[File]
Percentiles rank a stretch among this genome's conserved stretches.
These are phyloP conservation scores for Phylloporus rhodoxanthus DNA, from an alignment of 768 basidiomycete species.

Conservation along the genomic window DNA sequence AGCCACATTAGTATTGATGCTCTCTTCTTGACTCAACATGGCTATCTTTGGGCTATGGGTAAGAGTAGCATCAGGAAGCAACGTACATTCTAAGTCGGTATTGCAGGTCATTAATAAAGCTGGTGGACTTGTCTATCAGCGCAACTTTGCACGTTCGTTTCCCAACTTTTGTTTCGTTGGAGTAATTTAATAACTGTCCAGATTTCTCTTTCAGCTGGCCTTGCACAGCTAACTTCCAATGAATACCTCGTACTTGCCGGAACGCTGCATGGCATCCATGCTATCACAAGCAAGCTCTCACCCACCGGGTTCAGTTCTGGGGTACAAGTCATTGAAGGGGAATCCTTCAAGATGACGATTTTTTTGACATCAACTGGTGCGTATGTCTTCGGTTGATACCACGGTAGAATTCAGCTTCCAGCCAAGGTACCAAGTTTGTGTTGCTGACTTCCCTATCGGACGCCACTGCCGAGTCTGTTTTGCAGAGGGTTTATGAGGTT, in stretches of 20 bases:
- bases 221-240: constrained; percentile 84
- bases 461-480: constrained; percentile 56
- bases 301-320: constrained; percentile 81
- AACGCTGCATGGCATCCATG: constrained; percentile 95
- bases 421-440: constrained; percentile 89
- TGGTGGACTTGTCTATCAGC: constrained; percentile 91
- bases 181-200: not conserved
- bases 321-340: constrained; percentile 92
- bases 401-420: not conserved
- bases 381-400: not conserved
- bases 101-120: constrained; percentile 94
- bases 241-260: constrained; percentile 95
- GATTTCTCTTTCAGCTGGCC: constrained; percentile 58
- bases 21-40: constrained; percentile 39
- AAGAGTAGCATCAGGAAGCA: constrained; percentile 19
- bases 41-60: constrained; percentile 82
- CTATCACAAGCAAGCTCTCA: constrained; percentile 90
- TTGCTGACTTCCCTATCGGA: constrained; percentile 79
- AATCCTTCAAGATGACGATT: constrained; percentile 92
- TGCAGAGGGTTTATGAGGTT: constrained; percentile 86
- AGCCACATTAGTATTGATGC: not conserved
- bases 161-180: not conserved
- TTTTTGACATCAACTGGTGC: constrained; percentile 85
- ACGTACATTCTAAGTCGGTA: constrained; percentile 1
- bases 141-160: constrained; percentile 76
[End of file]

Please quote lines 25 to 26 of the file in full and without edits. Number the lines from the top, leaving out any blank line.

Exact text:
- bases 161-180: not conserved
- TTTTTGACATCAACTGGTGC: constrained; percentile 85